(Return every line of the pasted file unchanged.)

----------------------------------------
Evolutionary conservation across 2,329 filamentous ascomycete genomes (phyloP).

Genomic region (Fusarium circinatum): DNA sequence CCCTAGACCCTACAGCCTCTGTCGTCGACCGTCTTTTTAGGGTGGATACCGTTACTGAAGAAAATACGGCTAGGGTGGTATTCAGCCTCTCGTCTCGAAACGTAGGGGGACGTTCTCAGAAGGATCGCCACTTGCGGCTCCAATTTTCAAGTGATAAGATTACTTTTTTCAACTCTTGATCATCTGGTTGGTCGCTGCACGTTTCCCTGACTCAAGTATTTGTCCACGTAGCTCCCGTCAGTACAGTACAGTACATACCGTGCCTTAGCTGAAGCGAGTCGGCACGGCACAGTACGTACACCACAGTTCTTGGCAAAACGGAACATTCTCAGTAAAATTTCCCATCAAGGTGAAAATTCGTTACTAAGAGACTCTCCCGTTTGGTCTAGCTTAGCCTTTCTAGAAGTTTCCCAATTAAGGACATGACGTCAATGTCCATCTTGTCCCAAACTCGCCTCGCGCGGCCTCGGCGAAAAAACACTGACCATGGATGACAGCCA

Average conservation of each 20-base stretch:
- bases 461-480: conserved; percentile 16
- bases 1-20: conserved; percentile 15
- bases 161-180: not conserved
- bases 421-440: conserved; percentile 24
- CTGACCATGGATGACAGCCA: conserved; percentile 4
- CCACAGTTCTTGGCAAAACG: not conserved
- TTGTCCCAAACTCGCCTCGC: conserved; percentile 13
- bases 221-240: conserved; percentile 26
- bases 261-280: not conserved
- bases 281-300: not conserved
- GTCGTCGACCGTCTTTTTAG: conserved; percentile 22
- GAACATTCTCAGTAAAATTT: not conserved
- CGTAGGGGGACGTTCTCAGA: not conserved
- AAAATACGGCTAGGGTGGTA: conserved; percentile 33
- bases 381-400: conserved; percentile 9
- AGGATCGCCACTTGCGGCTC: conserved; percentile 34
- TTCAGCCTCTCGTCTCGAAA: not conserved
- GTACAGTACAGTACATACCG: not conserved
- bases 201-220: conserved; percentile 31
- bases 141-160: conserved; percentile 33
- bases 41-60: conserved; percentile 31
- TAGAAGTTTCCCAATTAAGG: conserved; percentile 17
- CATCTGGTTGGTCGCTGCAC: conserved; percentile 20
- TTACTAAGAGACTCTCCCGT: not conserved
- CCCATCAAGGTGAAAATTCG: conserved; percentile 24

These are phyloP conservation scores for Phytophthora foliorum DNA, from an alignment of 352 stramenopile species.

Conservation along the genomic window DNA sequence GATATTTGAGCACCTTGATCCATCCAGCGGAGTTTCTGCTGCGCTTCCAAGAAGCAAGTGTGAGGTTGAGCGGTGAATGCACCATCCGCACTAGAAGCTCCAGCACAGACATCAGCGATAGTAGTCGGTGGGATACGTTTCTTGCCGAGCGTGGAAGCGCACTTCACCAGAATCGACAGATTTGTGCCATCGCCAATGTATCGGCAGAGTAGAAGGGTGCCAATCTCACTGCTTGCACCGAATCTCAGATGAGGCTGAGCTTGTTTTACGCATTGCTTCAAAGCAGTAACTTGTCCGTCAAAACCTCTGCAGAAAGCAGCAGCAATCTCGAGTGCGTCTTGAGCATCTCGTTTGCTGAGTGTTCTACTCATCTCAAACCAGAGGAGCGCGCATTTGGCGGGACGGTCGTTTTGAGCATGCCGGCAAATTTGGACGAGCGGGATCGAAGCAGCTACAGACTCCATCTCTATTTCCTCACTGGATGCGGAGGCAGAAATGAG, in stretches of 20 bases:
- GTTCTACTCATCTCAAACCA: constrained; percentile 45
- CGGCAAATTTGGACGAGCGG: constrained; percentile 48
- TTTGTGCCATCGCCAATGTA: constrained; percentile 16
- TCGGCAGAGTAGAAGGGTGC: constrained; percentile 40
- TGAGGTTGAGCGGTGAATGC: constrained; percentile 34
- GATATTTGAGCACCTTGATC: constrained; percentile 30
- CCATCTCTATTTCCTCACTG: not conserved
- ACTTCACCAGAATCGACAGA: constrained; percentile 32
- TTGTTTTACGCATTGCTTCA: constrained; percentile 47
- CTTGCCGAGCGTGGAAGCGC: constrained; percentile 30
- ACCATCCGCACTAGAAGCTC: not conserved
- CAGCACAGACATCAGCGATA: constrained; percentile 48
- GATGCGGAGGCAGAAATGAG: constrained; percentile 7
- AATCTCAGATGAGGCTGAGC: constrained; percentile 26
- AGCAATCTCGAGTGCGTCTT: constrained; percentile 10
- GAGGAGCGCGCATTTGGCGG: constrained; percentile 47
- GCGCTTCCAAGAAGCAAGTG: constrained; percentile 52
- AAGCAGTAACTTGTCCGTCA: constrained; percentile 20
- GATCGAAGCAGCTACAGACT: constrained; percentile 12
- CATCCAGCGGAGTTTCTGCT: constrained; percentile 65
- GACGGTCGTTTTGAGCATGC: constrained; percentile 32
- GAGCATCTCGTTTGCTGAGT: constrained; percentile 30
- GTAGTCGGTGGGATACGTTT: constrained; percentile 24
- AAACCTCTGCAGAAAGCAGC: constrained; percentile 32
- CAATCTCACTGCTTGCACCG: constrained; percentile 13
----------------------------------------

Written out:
Evolutionary conservation across 2,329 filamentous ascomycete genomes (phyloP).

Genomic region (Fusarium circinatum): DNA sequence CCCTAGACCCTACAGCCTCTGTCGTCGACCGTCTTTTTAGGGTGGATACCGTTACTGAAGAAAATACGGCTAGGGTGGTATTCAGCCTCTCGTCTCGAAACGTAGGGGGACGTTCTCAGAAGGATCGCCACTTGCGGCTCCAATTTTCAAGTGATAAGATTACTTTTTTCAACTCTTGATCATCTGGTTGGTCGCTGCACGTTTCCCTGACTCAAGTATTTGTCCACGTAGCTCCCGTCAGTACAGTACAGTACATACCGTGCCTTAGCTGAAGCGAGTCGGCACGGCACAGTACGTACACCACAGTTCTTGGCAAAACGGAACATTCTCAGTAAAATTTCCCATCAAGGTGAAAATTCGTTACTAAGAGACTCTCCCGTTTGGTCTAGCTTAGCCTTTCTAGAAGTTTCCCAATTAAGGACATGACGTCAATGTCCATCTTGTCCCAAACTCGCCTCGCGCGGCCTCGGCGAAAAAACACTGACCATGGATGACAGCCA

Average conservation of each 20-base stretch:
- bases 461-480: conserved; percentile 16
- bases 1-20: conserved; percentile 15
- bases 161-180: not conserved
- bases 421-440: conserved; percentile 24
- CTGACCATGGATGACAGCCA: conserved; percentile 4
- CCACAGTTCTTGGCAAAACG: not conserved
- TTGTCCCAAACTCGCCTCGC: conserved; percentile 13
- bases 221-240: conserved; percentile 26
- bases 261-280: not conserved
- bases 281-300: not conserved
- GTCGTCGACCGTCTTTTTAG: conserved; percentile 22
- GAACATTCTCAGTAAAATTT: not conserved
- CGTAGGGGGACGTTCTCAGA: not conserved
- AAAATACGGCTAGGGTGGTA: conserved; percentile 33
- bases 381-400: conserved; percentile 9
- AGGATCGCCACTTGCGGCTC: conserved; percentile 34
- TTCAGCCTCTCGTCTCGAAA: not conserved
- GTACAGTACAGTACATACCG: not conserved
- bases 201-220: conserved; percentile 31
- bases 141-160: conserved; percentile 33
- bases 41-60: conserved; percentile 31
- TAGAAGTTTCCCAATTAAGG: conserved; percentile 17
- CATCTGGTTGGTCGCTGCAC: conserved; percentile 20
- TTACTAAGAGACTCTCCCGT: not conserved
- CCCATCAAGGTGAAAATTCG: conserved; percentile 24

These are phyloP conservation scores for Phytophthora foliorum DNA, from an alignment of 352 stramenopile species.

Conservation along the genomic window DNA sequence GATATTTGAGCACCTTGATCCATCCAGCGGAGTTTCTGCTGCGCTTCCAAGAAGCAAGTGTGAGGTTGAGCGGTGAATGCACCATCCGCACTAGAAGCTCCAGCACAGACATCAGCGATAGTAGTCGGTGGGATACGTTTCTTGCCGAGCGTGGAAGCGCACTTCACCAGAATCGACAGATTTGTGCCATCGCCAATGTATCGGCAGAGTAGAAGGGTGCCAATCTCACTGCTTGCACCGAATCTCAGATGAGGCTGAGCTTGTTTTACGCATTGCTTCAAAGCAGTAACTTGTCCGTCAAAACCTCTGCAGAAAGCAGCAGCAATCTCGAGTGCGTCTTGAGCATCTCGTTTGCTGAGTGTTCTACTCATCTCAAACCAGAGGAGCGCGCATTTGGCGGGACGGTCGTTTTGAGCATGCCGGCAAATTTGGACGAGCGGGATCGAAGCAGCTACAGACTCCATCTCTATTTCCTCACTGGATGCGGAGGCAGAAATGAG, in stretches of 20 bases:
- GTTCTACTCATCTCAAACCA: constrained; percentile 45
- CGGCAAATTTGGACGAGCGG: constrained; percentile 48
- TTTGTGCCATCGCCAATGTA: constrained; percentile 16
- TCGGCAGAGTAGAAGGGTGC: constrained; percentile 40
- TGAGGTTGAGCGGTGAATGC: constrained; percentile 34
- GATATTTGAGCACCTTGATC: constrained; percentile 30
- CCATCTCTATTTCCTCACTG: not conserved
- ACTTCACCAGAATCGACAGA: constrained; percentile 32
- TTGTTTTACGCATTGCTTCA: constrained; percentile 47
- CTTGCCGAGCGTGGAAGCGC: constrained; percentile 30
- ACCATCCGCACTAGAAGCTC: not conserved
- CAGCACAGACATCAGCGATA: constrained; percentile 48
- GATGCGGAGGCAGAAATGAG: constrained; percentile 7
- AATCTCAGATGAGGCTGAGC: constrained; percentile 26
- AGCAATCTCGAGTGCGTCTT: constrained; percentile 10
- GAGGAGCGCGCATTTGGCGG: constrained; percentile 47
- GCGCTTCCAAGAAGCAAGTG: constrained; percentile 52
- AAGCAGTAACTTGTCCGTCA: constrained; percentile 20
- GATCGAAGCAGCTACAGACT: constrained; percentile 12
- CATCCAGCGGAGTTTCTGCT: constrained; percentile 65
- GACGGTCGTTTTGAGCATGC: constrained; percentile 32
- GAGCATCTCGTTTGCTGAGT: constrained; percentile 30
- GTAGTCGGTGGGATACGTTT: constrained; percentile 24
- AAACCTCTGCAGAAAGCAGC: constrained; percentile 32
- CAATCTCACTGCTTGCACCG: constrained; percentile 13